The Supreme Court can do serious damage to reproductive rights without overturning Roe v. Wade, according to Lisa Frelinghuysen.
Frelinghuysen, a former law clerk for Supreme Court Justice Ruth Bader Ginsburg and current Planned Parenthood of New York City board member, spoke about reproductive rights at an event sponsored by Princeton Students for Reproductive Justice (PSRJ) on Nov. 14.
According to Frelinghuysen, reproductive justice, defined as whether or not a woman has access to reproductive rights, has become one of the most controversial issues in the country.
Reproductive justice, the heart of the women’s right movement, has come under tremendous attack, she explained.
In support of reproductive justice, she referenced the 1973 case of Roe v. Wade, which established that a woman’s right to terminate a pregnancy was a constitutional right protected by the notions of privacy and liberty under the 14th amendment.
However, Frelinghuysen said that Roe v. Wade could be overturned within the next few years. The current Supreme Court with five conservative justices out of nine puts Roe v. Wade at risk.
For example, Justice Brett Kavanaugh’s view on reproductive rights were not explicitly stated during his confirmation process.
“[There are] a lot of questions and not a lot of answers about his views on reproductive rights,” she stated.
Frelinghuysen explained that Roe v. Wade has the potential to be overturned because the right to privacy is not enumerated in the Constitution, but also emphasized that the Supreme Court can impact abortion rights in other ways.
“The Supreme Court can do a great deal of damage in reproductive justice without specifically overturning Roe,” said Frelinghuysen, who added that she does not think Roe v. Wade will be overturned right away.
She noted that there are currently 13 cases about reproductive justice that could end up at the Supreme Court, but she thinks that the Supreme Court will likely wait before making any monumental changes to abortion policy.
Because the Supreme Court just went through a “rocky confirmation hearing … that brought the Supreme Court down into the political muck of the country, [Chief Justice Roberts] probably wants to steady the ship and elevate the Supreme Court in the mind of the public,” Frelinghuysen said.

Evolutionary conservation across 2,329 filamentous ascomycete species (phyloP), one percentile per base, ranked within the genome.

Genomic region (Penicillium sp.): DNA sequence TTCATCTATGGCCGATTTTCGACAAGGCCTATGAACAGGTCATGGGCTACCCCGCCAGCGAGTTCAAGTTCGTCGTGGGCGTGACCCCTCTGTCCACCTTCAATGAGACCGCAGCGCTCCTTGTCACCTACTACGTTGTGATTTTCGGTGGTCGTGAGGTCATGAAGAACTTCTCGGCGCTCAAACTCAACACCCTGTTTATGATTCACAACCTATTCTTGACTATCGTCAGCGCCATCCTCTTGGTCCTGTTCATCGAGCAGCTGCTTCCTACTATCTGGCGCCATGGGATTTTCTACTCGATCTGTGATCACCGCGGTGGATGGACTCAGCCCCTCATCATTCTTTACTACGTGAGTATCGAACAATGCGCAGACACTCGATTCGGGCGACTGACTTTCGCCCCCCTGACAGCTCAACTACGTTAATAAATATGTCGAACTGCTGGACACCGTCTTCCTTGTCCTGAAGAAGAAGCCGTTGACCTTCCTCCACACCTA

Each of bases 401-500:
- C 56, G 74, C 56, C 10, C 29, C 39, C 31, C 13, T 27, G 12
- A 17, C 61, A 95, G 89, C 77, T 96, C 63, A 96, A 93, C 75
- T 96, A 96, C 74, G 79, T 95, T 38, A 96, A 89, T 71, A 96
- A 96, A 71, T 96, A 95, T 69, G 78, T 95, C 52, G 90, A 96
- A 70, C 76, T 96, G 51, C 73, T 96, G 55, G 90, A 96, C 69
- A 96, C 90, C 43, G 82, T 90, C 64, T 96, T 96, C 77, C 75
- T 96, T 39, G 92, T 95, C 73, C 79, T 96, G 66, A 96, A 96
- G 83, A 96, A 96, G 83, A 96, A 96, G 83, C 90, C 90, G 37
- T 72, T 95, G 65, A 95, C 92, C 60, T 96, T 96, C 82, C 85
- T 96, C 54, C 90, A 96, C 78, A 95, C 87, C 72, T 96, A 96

If Roe v. Wade is overturned, the states will decide whether or not to legalize abortion.
“Twenty-two states are likely to ban abortion outright. In eight additional states, including Washington D.C., the right to abortion is at serious risk,” Frelinghuysen said.
She explained that if the right to abortion is left up to individual states, the country will “go back to that two-tiered system that we had before Roe v. Wade where wealthy women will be able to get a safe and legal abortion, and poor women — disproportionately women of color, young women, rural women — will very likely not.”
She proceeded to enumerate several facts about abortion.
“Abortion is one of the safest medical procedures that exists,” said Frelinghuysen.
“One in four women in her lifetime will seek an abortion,” continued Frelinghuysen. “Ninety percent of abortions are performed in the first trimester, and most abortions are medical abortions where you take a pill. Abortion rates have decreased over the past several years.”
Twenty million abortions out of an annual average of 46 million were performed illegally, according to Frelinghuysen, and countries where abortion is illegal have a higher number of abortion related deaths.
“Liberal abortion laws don’t cause or increase abortions. Unintended pregnancies do,” Frelinghuysen said. “Reducing unintended pregnancies through effective contraception and education can really help to reduce incidents of abortion.”
Moving towards a bigger picture view, Frelinghuysen ended her talk on a positive note.
“I always like to remember in times like these that great change is not made by presidents or their administrations, but it’s made by movements of people, of we the people, of visionaries, innovative, committed people,” she said.
She concluded with a quote by Martin Luther King Jr.: “The arc of the moral universe is long, but it bends toward justice.”
Frelinghuysen proceeded to answer questions from the audience. When asked about which level of government to focus advocacy efforts on, Frelinghuysen said, “Right now, local activism and state activism is the way to go.”
She also expressed her hopes for audience members, saying, “This group right here is the group that’s going to do a number of really exciting things.”
She continued, “People are really interested in the young vote. This vote is waking up, this vote is here to stay.”
Frelinghuysen’s speech took place on Wednesday, Nov. 14, at 5 p.m. in East Pyne 010.